A recent paper published by the Institute for Policy Research at Northwestern University in Chicago shows that teachers are more likely to leave schools with falling results than schools whose results do not change or increase. Furthermore, it is the higher quality teachers who are more likely to transfer to another school as a result of falling school results.
The results point to a major challenge facing struggling schools: low average results lead to high teacher turnover; good teachers leaving leads to worse results and a spiral of decline that often leads to school closure.
The study was based on data from Florida’s public school system. It used a change in the state’s school accountability system that gave some schools higher accountability grades and others lower grades to analyse whether teachers in the “shocked” schools are more or less likely to move.
Beginning in 1999, Florida assigned letter grades to its public schools on the basis of measured school performance. In 2002, the school grading system was significantly changed to include results from more Year levels and individual student progress from year-to-year. This change generated an information “shock” that caused some schools to have better grades than they would have had under the previous system and other schools to have worse grades than would have otherwise occurred. About 50 per cent of elementary schools received a higher or lower grade under the new system.
The study found that teachers in schools whose grades fell were 11 per cent more likely to leave their school than teachers in schools whose grades did not change. There was little difference in teacher retention between schools whose grades did not change and those that increased.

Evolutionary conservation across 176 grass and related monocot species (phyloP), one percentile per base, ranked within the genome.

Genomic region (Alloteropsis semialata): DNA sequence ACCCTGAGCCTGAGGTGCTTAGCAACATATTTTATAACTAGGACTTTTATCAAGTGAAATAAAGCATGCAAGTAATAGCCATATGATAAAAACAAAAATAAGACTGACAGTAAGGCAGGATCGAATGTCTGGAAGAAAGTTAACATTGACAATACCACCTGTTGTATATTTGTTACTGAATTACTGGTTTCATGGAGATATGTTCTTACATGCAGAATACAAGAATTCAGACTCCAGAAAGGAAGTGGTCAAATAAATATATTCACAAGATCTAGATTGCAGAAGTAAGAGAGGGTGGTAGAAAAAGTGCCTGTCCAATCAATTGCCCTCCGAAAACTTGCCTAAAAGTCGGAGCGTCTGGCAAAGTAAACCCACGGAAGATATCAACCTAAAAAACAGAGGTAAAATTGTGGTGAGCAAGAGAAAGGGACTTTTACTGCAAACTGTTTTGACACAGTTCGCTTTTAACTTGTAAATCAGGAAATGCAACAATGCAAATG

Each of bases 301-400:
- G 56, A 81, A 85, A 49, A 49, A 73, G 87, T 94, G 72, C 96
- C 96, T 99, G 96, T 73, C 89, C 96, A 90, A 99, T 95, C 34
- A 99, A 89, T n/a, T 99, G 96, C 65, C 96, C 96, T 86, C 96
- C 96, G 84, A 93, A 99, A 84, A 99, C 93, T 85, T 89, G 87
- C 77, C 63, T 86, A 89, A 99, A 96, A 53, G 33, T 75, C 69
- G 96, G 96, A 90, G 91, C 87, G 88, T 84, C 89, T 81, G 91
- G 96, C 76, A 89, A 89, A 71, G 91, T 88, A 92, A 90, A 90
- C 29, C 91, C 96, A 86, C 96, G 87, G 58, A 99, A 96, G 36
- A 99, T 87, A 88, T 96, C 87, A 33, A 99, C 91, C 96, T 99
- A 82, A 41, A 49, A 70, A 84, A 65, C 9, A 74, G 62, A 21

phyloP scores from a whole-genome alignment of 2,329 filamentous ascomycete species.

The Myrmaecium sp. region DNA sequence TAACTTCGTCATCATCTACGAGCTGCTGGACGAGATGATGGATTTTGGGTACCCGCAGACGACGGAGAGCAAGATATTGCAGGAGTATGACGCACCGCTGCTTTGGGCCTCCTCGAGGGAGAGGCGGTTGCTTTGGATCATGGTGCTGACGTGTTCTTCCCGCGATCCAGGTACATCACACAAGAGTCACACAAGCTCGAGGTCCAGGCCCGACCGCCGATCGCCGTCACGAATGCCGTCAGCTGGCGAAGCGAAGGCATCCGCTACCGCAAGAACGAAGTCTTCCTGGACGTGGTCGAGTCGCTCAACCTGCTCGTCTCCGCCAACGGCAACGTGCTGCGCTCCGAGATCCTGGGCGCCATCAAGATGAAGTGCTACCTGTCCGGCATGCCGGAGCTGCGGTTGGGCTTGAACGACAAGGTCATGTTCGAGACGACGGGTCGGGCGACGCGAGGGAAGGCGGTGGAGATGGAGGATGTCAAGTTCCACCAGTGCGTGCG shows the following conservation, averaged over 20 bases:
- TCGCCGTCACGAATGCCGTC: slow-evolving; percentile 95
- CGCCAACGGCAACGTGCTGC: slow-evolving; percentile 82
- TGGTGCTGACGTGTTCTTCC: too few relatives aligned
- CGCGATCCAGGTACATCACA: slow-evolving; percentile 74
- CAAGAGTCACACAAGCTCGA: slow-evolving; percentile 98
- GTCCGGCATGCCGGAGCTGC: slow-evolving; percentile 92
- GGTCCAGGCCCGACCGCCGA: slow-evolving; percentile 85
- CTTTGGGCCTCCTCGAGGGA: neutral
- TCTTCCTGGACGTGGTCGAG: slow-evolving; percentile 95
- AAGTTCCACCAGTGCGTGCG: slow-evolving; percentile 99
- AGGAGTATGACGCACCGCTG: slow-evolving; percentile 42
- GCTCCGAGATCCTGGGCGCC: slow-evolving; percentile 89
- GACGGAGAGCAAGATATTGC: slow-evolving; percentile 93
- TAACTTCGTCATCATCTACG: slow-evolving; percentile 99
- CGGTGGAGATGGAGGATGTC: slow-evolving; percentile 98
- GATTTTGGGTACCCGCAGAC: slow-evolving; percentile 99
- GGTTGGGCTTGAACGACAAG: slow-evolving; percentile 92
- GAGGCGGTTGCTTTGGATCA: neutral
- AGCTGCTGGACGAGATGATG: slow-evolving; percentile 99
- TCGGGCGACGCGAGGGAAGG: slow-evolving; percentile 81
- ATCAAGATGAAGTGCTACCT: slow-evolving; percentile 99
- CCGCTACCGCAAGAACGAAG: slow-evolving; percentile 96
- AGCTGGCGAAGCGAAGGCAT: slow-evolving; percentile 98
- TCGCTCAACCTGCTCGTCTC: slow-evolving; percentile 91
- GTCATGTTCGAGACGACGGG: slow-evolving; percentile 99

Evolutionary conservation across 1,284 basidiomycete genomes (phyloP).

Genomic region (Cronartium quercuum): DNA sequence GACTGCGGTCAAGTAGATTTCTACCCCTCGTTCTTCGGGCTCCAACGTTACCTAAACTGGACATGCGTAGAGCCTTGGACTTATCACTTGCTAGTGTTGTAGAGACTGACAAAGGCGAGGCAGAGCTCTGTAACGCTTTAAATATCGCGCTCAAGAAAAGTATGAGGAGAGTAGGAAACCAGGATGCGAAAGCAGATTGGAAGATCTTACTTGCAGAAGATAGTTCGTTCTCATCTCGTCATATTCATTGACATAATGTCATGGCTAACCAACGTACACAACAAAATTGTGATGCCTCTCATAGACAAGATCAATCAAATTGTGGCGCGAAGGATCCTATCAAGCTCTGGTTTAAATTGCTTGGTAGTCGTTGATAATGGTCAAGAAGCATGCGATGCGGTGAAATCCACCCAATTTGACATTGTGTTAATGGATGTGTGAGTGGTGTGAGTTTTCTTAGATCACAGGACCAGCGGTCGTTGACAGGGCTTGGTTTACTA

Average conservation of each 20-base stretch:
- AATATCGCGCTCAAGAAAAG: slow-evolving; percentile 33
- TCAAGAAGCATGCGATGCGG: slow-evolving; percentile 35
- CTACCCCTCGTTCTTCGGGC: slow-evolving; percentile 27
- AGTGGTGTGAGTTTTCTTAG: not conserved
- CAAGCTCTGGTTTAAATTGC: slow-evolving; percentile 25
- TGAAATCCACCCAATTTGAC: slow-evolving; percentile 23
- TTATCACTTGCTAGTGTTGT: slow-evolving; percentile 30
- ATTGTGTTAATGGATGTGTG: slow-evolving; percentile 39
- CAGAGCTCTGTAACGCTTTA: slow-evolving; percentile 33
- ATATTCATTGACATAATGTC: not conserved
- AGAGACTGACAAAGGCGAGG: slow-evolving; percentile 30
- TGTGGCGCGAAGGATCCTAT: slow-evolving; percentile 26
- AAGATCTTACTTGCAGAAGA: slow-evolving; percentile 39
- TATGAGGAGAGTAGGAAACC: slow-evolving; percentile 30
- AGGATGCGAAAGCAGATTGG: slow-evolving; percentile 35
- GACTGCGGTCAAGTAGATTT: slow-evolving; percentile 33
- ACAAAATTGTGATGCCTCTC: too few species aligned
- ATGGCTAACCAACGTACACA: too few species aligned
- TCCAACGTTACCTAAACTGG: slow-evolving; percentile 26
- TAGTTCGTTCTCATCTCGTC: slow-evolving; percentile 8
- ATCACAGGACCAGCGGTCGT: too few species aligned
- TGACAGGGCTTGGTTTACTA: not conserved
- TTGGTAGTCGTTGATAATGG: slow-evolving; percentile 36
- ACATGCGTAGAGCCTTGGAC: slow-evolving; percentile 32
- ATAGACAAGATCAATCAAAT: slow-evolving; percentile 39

The effect was largely confined to schools whose grade fell to “F” – the lowest on the state’s grading system. Teachers in these schools were over 40 per cent more likely to leave their school and nearly 70 per cent more likely to move to another school in the same district than teachers in schools that did not receive an accountability shock. Teachers in schools whose school grade fell to a “B”, “C” or “D” were no more likely to leave their school than are teachers in schools that did not experience a change in grade due to the new accountability system.
There was some evidence that schools which received an increased grade were better able to retain their teachers than no-shock schools. However, the measured effects were smaller and less precise than for downward-shock schools.
The study also attempted to assess whether there were any differences in the quality of teachers who shifted schools. It found that higher quality teachers were more likely to leave as a result of schools receiving a lower grade. However, the study measured teacher quality solely in terms of teachers’ contributions to their students’ test scores, a measure which is subject to a great deal of uncertainty.
Feng, Li; Figlio, David and Sass, Tim 2010. School Accountability and Teacher Mobility. Working Paper WP-10-06, Institute of Policy Research, Northwestern University, Chicago, June.